Monday 28 February 2011

A Big Silly Thing

Okay, enough talk about money and courses and radio. Let's do some script nitty-gritty: the time, A Big Silly Thing.

Sometimes, when sitting in a room storylining Miranda, we talk about big silly events happening - those big farcical moments that stretch the laws of probability and credulity, but are undoubtedly funny.

When that happens, you need to ask two questions. Is it funny enough to justify this stretch in credibility? It may well do. A big clear physical joke that does not contravene character is fine. You can bend the laws of Physics as much as you like, ironically. But when a character behaves implausibly for the sake of a joke, the audience won't like it. So play with Newtonian physics by all means, as long as the joke is consistent with the characters and the story. But don't mess with the characters.

But even then the timing might not be right. And here is the second question. Where is it happening in the script? Once or twice, I've found myself saying out loud 'It's okay - it's the end of the show so we can do it'. I've been trying to work out why I say that - and let's remember this is an art, not a science - but this big silly events can happen at the end of the script, but not in the middle.

Maybe it's because everything in a sitcom needs to have consequences, right the way to the end. If someone does something miraculous in the middle of the show, the characters would have to respond to it in some way, which could knock your story out of shape. There would be 'fall-out' from the story. But if this silly thing happens at the end, we're spared all that reaction. Besides, know that the slate is wiped clean and we begin again next week with everything back to normal.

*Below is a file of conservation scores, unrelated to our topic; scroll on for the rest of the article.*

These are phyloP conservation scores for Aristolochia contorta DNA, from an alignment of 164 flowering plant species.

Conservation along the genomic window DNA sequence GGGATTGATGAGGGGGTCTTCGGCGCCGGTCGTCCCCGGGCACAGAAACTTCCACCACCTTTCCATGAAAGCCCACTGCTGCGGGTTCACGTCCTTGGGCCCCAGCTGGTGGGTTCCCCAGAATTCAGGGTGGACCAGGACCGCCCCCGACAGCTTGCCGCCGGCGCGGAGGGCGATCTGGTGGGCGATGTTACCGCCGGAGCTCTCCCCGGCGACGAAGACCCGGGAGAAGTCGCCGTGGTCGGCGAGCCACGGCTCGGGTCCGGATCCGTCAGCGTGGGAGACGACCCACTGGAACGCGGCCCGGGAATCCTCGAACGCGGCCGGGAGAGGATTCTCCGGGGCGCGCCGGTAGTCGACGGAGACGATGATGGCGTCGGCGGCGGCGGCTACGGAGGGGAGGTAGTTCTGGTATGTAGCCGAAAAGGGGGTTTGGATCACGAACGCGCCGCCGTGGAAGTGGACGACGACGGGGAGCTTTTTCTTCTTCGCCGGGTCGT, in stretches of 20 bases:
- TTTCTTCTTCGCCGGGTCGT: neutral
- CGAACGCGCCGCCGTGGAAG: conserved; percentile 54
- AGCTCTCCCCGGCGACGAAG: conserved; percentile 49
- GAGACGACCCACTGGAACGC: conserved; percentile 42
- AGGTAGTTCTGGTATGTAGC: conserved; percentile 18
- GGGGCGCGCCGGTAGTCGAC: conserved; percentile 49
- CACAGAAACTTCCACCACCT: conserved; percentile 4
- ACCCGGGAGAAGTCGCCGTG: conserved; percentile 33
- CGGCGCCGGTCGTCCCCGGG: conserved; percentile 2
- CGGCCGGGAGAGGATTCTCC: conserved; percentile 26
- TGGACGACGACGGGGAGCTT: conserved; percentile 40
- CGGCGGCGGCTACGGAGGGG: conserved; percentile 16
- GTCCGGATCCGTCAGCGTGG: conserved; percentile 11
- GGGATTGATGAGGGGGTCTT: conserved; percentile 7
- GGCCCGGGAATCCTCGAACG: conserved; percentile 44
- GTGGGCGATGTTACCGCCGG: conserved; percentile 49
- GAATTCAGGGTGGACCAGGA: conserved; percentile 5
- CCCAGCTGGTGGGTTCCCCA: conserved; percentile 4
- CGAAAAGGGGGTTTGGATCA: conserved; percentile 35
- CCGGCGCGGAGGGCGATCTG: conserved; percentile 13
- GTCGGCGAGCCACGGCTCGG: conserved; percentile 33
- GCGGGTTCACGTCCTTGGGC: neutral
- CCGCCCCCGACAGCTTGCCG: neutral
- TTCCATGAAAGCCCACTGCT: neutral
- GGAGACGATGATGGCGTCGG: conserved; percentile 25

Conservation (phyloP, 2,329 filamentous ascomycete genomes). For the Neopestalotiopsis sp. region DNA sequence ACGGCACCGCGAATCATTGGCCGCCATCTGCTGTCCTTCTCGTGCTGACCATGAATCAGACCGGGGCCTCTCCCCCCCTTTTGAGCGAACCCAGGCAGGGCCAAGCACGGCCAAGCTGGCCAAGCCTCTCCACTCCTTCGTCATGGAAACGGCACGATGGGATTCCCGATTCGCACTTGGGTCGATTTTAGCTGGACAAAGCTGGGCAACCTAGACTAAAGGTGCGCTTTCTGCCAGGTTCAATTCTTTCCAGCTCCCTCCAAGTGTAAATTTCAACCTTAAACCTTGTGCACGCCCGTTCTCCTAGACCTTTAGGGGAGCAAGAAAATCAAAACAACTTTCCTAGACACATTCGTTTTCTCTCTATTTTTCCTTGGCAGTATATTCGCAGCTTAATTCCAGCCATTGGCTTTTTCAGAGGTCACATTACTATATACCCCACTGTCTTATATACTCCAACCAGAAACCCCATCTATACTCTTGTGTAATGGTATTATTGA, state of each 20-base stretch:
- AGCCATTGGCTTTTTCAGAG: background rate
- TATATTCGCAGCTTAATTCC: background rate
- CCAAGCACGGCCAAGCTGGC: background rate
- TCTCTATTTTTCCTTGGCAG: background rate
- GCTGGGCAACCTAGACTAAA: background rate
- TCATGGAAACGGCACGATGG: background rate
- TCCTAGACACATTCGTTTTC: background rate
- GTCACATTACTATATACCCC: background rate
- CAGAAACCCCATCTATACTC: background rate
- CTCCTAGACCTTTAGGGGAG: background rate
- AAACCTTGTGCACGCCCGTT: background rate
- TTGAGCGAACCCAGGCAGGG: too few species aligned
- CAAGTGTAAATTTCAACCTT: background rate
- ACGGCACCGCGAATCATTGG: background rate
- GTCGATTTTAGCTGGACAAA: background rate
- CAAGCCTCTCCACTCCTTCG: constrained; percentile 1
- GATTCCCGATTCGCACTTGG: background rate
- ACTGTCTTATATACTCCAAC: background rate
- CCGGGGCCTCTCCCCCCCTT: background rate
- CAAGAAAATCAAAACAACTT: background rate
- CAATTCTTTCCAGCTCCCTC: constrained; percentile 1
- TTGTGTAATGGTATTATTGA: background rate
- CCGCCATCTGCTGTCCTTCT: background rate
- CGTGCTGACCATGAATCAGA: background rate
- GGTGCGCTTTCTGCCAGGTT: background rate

So, a Big Silly Thing is essentially a 'joke for free' - or something that tops a set-piece scene or moment. Almost like a punchline. I shouldn't really matter. And it certainly shouldn't be a plot resolver - or it may look like a Deus Ex Machina, which is essentially a resolution to a story that none of us could have seen coming and isn't merited by the characters. (See Measure for Measure for Shakespeare's lousiest ending when a Duke appears out of nowhere and wraps it all up. I've not read it or seen it, but it sounds dreadul.)

The characters are the key - they get themselves into messes, and they have to get themselves out again, or at least overcome characters flaws in order to accept help.
I'd be interested to hear the views and experiences of others.


  1. Timing is everything. As long as everyone involved in the joke is taking the situation "seriously" then the outrageous event will be at least worth a giggle. Thanks for the big silly thing

  2. I think it's in McKee's 'Story' (or possibly the Goldman books) but he says that by the third act you can afford to take some license with the story; hopefully you've earnt the audience's trust and engagement. The third act should take off and soar through the air, like, so don't sweat the small stuff. Right?

    Anyway, that's why I think you can get silly at the end.

    Also, is there something in using a big silly event at the end of sitcom to subvert reality - effectively breaking the fourth wall? Which is really the essence of all good jokes. (the overall story is constructed like an elaborate joke).

    Seinfeld, for example, often culminates in something that stretches reality but the first two acts of the story are based on an observation of a minute human truth.

    The example that springs to mind - but isn't the best one - is the race episode where Jerry is forced into racing an old rival from school. It starts as a (believeable) story about Jerry cheating in a race and ends with a very cinematic Superman pastiche.

    Right? Right?